Tenerife travel advice: latest guidance on holidays, flights and quarantine as coronavirus cases continue to rise

As the UK reimposes quarantine rules for travellers returning from Spain, how does that affect travel to its islands?

While international travel to and from Scotland is not banned per se, travellers arriving from certain countries overseas may be required, by law, to quarantine by self-isolation for 14 days after arrival.

In England, travelling away from home, including internationally, is restricted due to the ongoing national lockdown that is due to last until at least 2 December. Under the lockdown, you must stay at home, and must not travel in the UK or overseas.

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People sunbathe at Las Teresitas in Tenerife on 25 May 2020, the first day after beaches reopened in parts of the country after months-long closures (Photo: DESIREE MARTIN/AFP via Getty Images)

So how does that affect travel to Tenerife?

Here’s everything you need to know:

What are the lockdown restrictions in Spain?

On 2 October, the Spanish Health Ministry advised regional governments to apply entry and exit restrictions in areas with populations of 100,000 or more, and whose Covid-19 incidence rate and ICU capacity are higher than the specified threshold.

These rules shouldn’t affect Spain’s islands, but you should refer to the regional and local authorities for further information regarding exemptions.

Many municipal authorities and regional governments have issued advice to visitors and residents, and have imposed controls on opening hours and reduced capacity for bars and nightclubs.

Social gathering limitations may vary between a maximum of 5 to 10 people depending on where you are. The situation is evolving so you should follow the advice of the local authorities at all times.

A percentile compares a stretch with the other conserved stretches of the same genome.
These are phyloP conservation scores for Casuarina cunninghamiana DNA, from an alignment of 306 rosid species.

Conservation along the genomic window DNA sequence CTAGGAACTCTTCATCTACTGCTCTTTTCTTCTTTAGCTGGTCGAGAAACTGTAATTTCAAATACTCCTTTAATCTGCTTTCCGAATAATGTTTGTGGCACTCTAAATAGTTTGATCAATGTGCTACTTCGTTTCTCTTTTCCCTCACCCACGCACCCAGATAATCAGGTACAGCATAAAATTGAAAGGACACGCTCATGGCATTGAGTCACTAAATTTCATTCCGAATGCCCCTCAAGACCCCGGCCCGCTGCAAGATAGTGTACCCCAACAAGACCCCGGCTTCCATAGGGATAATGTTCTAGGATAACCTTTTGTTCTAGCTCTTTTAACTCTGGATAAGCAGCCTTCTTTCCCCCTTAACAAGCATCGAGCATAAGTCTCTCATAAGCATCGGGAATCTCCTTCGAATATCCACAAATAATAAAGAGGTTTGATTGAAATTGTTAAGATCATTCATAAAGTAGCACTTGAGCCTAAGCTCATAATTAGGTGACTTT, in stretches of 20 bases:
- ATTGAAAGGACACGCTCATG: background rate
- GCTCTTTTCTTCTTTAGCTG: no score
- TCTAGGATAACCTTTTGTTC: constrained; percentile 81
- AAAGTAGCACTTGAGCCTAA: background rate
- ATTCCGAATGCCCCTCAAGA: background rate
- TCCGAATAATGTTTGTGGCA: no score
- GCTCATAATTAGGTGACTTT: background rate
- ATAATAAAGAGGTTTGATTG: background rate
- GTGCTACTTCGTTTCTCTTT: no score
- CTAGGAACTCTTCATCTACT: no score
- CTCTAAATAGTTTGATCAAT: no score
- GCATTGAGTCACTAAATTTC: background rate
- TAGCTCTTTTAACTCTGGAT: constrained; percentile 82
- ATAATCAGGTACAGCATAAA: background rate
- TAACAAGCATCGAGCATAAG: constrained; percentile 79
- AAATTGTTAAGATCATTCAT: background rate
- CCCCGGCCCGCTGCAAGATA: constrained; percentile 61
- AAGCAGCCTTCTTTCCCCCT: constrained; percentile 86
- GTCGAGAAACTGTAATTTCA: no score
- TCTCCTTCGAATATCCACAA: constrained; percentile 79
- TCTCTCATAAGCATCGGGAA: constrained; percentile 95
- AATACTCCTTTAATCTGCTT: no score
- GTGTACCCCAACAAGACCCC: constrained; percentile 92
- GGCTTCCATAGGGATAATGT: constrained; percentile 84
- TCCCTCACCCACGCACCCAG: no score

A number of outbreaks of Covid-19 have been identified in Spain since the end of the State of Alarm. You should consult the Ministry of Health map for information on their locations.

The use of face coverings is mandatory for anyone over the age of 6 years old on all forms of public transport in Spain and in many other indoor and outdoor public spaces.

Social distancing advice remains in place throughout Spain.

For more information on Spain’s social distancing measures, head to the FCO’s website

Have there been any local lockdowns?

A number of local outbreaks of COVID-19 have been identified since the end of the country’s ‘State of Alarm’ of 21 June (Spain is now in the ‘new normal’ phase of its de-escalation strategy).

You can consult this Ministry of Health map for information on their locations, and if you are staying in any of the affected areas, the FCO advise that you “follow the advice of the local authorities.”

Do I have to quarantine when I arrive in Spain?

Travellers arriving from the United Kingdom are not required to self-isolate on arrival in Spain. However, from 23 November, there will be some requirements for testing on arrival.

All passengers (including children) travelling to Spanish airports and ports will be required to present a negative PCR (swab) test taken within no more than 72 hours prior to arrival in order to enter the country.

The UK is included on the list of ‘risk’ countries as determined by the European Centre for Disease Prevention & Control, and so passengers from there must abide by these regulations.

This requirement applies to all passengers arriving in Spain by air or sea, regardless of your residency status in Spain and the length of time you intend on staying.

From 14 November, if you’re travelling to the Canary Islands and are booked into regulated tourist accommodation, you will be obliged to produce an official, negative COVID-19 test taken no more than 72 hours earlier, when checking in to your accommodation, and download and activate the Radar COVID notification app throughout your stay on the islands, and for 15 days after your return home.

These measures apply to all guests aged 6 years and over.

Do I have to self-isolate when I return to the UK?

Spain was one of the countries assessed as no longer presenting an unacceptably high risk to British people travelling abroad, but it has since been removed from the ‘safe’ list following a surge in cases.

This means travellers once again have to undergo a 14-day mandatory self-isolation period on their return to the UK.

But the requirement to self-isolate on return to the UK from the Canary Islands was lifted for those arriving on or after 4am on 25 October. You must still self-isolate if returning to the UK from any other part of Spain.